Soon after the magnitude-7.0 earthquake struck Haiti on January 12, killing more than 200,000 people and displacing more than a million more, relief began arriving by air. Toussaint L’Ouverture International Airport–the main gateway to
the island nation’s ruined capital, Port-au-Prince–re-opened two days later as
humanitarian flights began streaming in.
While it is impossible to place a value on the number of lives saved by the timely delivery of critical supplies and medical personnel, the cost of the flight hours of volunteered business aircraft equates to more than $3 million, according to Corporate Aviation Responding in Emergencies (Care), the industry first-response network that arranged for hundreds of flights into and out of Haiti and the neighboring Dominican Republic carrying thousands of passengers and tons of crucial relief supplies. Immediately after the disaster, the group acted as the focal point for the business aviation community’s emergency relief effort. “NBAA has been proud to work with Care and support its outstanding efforts to help coordinate the business aviation community’s response to the Haiti crisis,” said NBAA president Ed Bolen. “The generosity and selflessness of the Care volunteers ensured that medical teams, life-sustaining supplies and other much needed equipment reached children and families in need.”
Care (not to be confused with the international charity CARE), which grew out of the aftermath of Hurricane Katrina in 2005, started as a small group of people with ties to business aviation who felt they could make a difference to the devastated Gulf Coast community. Care president Marianne Stevenson recalled the seeming inertia that existed after the hurricane slammed into New Orleans. “It was 24 hours after Katrina hit and we were wondering why nobody was responding.” Her husband, Doug, a corporate pilot, spoke with his employer at the time, who allowed him use of the company’s Challenger in any way that he could find to help. They began organizing relief flights into Baton Rouge, carrying supplies in and refugees out. Through communications on networks such as NBAA’s Airmail online forum, the couple made contact with others in the industry with similar ideas.
Among them was Robin Eissler, herself a hurricane evacuee a year earlier, who felt empathy for the Katrina victims. Her newly delivered twins were in a Florida hospital’s neonatal intensive care unit (Nicu) when Hurricane Jeanne roared ashore, forcing her and her husband’s evacuation. “Being separated from critically ill newborns is a tough thing to endure,” she said, “so my personal involvement in Care arose from the separation of Nicu babies from their parents during Hurricane Katrina, and that was my call to action, trying to get those parents back to those children.”
Eissler, who is currently vice president of aircraft broker Jetquest, said the company was able to use one of the aircraft in its inventory for relief flights. Her company contacted Stevenson and her husband for advice on how to get into the disaster area and sought ways they could help alleviate the suffering. “During Katrina we tried really hard to go in the front door,” said Eissler. “We talked to the Red Cross, we talked to Fema and the Louisiana Governor’s office and nobody would use us.”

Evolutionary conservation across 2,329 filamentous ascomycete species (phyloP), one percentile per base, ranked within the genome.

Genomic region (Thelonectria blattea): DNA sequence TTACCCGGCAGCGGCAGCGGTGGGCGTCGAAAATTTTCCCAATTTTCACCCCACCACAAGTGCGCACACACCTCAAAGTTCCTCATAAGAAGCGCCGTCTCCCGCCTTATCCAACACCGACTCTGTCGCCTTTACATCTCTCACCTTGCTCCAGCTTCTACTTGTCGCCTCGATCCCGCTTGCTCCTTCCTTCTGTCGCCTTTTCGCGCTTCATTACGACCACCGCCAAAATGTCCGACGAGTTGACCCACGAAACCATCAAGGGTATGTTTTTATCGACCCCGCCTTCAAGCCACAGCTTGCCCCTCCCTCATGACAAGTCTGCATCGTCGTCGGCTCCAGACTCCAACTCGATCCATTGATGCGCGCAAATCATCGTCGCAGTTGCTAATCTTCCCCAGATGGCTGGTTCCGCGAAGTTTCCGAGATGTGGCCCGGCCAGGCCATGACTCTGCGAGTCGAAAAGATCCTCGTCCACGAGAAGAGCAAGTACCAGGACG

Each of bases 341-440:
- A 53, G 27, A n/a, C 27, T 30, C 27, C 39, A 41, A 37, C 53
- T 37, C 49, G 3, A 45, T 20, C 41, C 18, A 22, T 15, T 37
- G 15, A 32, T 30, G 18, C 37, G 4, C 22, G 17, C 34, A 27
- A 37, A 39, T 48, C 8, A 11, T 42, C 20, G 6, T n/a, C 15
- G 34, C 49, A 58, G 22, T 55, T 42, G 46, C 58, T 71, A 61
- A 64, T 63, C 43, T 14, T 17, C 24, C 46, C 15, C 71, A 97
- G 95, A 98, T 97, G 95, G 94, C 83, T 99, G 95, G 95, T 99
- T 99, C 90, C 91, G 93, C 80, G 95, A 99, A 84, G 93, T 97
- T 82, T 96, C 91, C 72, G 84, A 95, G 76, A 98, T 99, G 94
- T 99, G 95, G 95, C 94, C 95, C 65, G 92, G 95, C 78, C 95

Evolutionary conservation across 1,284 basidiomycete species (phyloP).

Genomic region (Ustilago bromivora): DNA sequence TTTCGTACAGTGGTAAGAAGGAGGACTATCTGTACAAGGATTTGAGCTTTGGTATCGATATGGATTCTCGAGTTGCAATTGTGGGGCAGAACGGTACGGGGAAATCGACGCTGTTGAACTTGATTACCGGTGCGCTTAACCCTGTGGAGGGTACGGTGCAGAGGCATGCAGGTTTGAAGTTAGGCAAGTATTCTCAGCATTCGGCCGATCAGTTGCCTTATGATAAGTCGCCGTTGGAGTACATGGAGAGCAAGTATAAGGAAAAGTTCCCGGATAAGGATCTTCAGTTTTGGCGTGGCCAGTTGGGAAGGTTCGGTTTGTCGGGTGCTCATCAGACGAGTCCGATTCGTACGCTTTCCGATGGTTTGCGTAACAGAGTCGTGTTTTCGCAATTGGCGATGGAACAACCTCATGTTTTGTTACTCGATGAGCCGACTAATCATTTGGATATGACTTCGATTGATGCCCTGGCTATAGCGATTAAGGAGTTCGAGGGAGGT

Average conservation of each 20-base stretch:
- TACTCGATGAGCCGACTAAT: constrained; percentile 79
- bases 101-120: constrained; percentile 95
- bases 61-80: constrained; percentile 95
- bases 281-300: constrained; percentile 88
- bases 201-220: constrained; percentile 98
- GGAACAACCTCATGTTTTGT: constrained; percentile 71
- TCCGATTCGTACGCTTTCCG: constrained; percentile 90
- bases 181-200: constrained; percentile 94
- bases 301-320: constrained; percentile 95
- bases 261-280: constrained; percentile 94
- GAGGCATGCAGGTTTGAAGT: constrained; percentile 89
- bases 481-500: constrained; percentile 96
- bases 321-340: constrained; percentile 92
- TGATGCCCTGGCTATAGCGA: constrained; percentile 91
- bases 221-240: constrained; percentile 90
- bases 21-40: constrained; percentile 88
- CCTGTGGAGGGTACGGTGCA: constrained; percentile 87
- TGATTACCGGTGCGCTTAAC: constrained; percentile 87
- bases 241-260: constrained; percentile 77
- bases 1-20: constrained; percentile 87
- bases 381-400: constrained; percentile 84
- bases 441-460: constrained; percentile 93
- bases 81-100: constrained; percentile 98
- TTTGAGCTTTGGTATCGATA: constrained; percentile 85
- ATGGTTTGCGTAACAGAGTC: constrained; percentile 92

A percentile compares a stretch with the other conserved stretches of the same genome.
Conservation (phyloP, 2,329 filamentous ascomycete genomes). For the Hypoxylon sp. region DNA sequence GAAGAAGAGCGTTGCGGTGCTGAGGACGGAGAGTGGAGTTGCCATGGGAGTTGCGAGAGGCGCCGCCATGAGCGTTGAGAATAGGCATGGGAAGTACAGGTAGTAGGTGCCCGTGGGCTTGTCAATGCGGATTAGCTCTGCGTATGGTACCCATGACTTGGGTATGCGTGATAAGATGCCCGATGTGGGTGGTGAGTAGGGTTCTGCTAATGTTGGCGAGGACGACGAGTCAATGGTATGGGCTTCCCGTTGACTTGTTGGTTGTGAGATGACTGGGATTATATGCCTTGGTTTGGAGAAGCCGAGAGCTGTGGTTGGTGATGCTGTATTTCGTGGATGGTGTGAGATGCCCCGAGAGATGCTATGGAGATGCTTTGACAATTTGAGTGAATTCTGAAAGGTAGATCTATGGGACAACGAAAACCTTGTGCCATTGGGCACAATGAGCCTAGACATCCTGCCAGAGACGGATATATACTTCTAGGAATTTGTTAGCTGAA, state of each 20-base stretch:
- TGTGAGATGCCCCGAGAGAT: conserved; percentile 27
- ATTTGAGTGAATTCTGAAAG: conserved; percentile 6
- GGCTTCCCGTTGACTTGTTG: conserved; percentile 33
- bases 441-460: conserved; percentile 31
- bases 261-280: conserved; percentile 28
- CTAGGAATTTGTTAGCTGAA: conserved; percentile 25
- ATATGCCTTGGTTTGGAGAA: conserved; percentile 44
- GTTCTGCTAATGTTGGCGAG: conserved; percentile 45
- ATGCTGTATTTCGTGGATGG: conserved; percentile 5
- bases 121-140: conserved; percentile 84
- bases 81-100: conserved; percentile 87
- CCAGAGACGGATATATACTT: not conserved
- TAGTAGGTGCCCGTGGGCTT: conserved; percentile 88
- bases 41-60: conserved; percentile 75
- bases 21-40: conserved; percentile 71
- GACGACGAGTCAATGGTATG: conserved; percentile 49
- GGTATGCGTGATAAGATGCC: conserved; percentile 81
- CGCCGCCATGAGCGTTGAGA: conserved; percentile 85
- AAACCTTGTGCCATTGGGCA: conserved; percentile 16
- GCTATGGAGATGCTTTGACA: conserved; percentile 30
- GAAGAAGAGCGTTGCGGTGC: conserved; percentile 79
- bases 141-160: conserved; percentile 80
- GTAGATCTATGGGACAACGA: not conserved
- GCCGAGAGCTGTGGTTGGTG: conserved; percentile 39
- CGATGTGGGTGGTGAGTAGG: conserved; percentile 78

Eventually the group found eager acceptance from religious charities seeking ways to transport food and other supplies into now isolated areas. “Baptist churches were taking everybody in in towns like Houma and Hammond and they weren’t getting any supplies,” she said. “There were hundreds of people who didn’t have food, so we ran the bulk of our efforts for those types of organization.” Soon larger charities began requesting flights, and as word spread, other companies began donating use of their aircraft. The group estimates it ran approximately 175 missions, transporting more than 1,000 people and several hundred thousand pounds of supplies. It was there that the group developed its own “hub-and-spoke” supply distribution system. Larger aircraft would be used to bring passengers and supplies into a certain airport, where they would be transferred onto smaller aircraft to land in areas where the roads had been cut off.
As the military and relief organizations gradually stepped up their response, Care’s contribution to the Katrina effort began winding down. “All of the other emergency response things that we could have put in place, we really didn’t think we would need them again,” said Stevenson, adding that the group members did discuss what would be needed to make Care’s response more efficient if another disaster occurred. “One thing that was effective is that we had talked with NBAA and negotiated an agreement that, in another crisis, the association would point people to us, which was the reason we were so successful,” she said. “The instantaneous credibility given to us by NBAA has encouraged so many more donors, so many more people looking to assist us in so many different facets, so that was instrumental.”